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Hosted contact centres market to surge

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In SA, the transition to a hosted contact centre environment has been one that many businesses across industry sectors have been adopting, says INOVO.
In SA, the transition to a hosted contact centre environment has been one that many businesses across industry sectors have been adopting, says INOVO.

The global hosted contact centre market is seeing growth driven by the shift of almost all aspects of business to a digital environment and as well as companies looking to replace ageing call centre systems.

This is according to Jan K"uhn, director at INOVO, who notes companies are seeking more sophisticated customer service systems that align with different departments in the company.

A recent Frost & Sullivan poll estimated that revenue in the hosted contact centre sector in the US was set to surpass $1.5 billion in 2015, says K"uhn.

This surge of global hosted contact centre market is leading the growth patterns in SA as well, he adds.

K"uhn, however, notes the solution is not a one size fits all. Many variables such as cost of contact as well as economic climate have an impact in this business model.

"Contact centres have different contexts - sales, customer service and debt collection - or a combination of all three. These have differing requirements, ranging from the technology they utilise to their staffing requirements."

Frost & Sullivan says several contact centre organisations on the cusp of major technology upgrades have been turning to hosted and cloud solutions to save costs and at the same time modernise and "future proof" their contact centre technology.

While cost reduction continues to be a key objective, the predominant driver is no longer just the financial benefit of moving an expense from capital expenditure to operational expenditure, it adds.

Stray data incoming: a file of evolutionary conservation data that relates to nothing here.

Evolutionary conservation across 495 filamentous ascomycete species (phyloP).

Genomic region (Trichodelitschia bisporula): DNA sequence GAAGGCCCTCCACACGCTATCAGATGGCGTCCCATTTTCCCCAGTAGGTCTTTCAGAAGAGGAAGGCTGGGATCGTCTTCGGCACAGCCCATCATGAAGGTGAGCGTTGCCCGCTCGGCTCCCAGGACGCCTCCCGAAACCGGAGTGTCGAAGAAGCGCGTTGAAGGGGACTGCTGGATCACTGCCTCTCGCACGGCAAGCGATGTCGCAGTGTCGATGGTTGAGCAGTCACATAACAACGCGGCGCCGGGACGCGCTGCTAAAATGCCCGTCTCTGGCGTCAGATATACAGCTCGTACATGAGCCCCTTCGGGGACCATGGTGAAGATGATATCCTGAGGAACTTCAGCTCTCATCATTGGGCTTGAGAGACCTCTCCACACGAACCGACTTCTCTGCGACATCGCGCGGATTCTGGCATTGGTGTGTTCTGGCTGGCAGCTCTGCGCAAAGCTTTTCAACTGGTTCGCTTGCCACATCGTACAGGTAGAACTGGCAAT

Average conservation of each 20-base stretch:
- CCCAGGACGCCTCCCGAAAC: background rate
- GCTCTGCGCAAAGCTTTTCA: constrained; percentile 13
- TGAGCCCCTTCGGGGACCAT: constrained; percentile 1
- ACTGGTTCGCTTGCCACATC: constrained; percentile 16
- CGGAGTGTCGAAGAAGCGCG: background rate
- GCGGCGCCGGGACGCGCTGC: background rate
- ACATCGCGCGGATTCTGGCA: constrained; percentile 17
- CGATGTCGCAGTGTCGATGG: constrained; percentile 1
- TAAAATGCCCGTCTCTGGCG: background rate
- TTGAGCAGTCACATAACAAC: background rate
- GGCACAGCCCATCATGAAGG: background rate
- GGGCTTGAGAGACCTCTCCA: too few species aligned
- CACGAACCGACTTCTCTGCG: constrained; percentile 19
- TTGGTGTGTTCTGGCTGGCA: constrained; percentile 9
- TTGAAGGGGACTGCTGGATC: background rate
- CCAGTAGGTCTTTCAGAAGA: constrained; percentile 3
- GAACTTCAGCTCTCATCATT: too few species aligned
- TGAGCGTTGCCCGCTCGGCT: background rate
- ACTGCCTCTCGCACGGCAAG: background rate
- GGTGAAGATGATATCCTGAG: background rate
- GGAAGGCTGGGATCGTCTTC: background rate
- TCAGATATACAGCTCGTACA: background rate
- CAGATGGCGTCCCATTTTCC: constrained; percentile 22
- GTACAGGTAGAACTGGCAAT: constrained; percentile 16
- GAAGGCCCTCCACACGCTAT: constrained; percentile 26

Enterprises have come to appreciate the host of other benefits of the cloud model, such as, reduction and simplification of ongoing maintenance, faster deployment, ease of provisioning well as flexibility, scalability and business agility, says Frost & Sullivan.

In SA, the transition to a hosted contact centre environment has been one that many businesses across industry sectors have been adopting, says 1Stream.

Granted, many organisations still struggle to manage or phase out their legacy systems and hardware, but the realisation is there that going the hosted route is a business imperative, it adds.

Although SA is slower on the uptake when it comes to new technology, hosted contact centre will increasingly become standard, says K"uhn.

According to dimension data, all evidence from existing users points towards hosted or cloud technologies as providing access to emerging functionality, speed to market, flexibility and cost modelling that's more in line with the organisation than a vendor's rollout schedule for service upgrades that may or may not include what a company needs.

In addition, they create an opportunity for agents who prefer working from home or may need to as a result of disabilities or for other reasons, says Kuhn.

"They provide options that can be woven into the structure of the company without having to make huge infrastructural investments, and the technology can be integrated to ensure that everything is more efficient, more productive."

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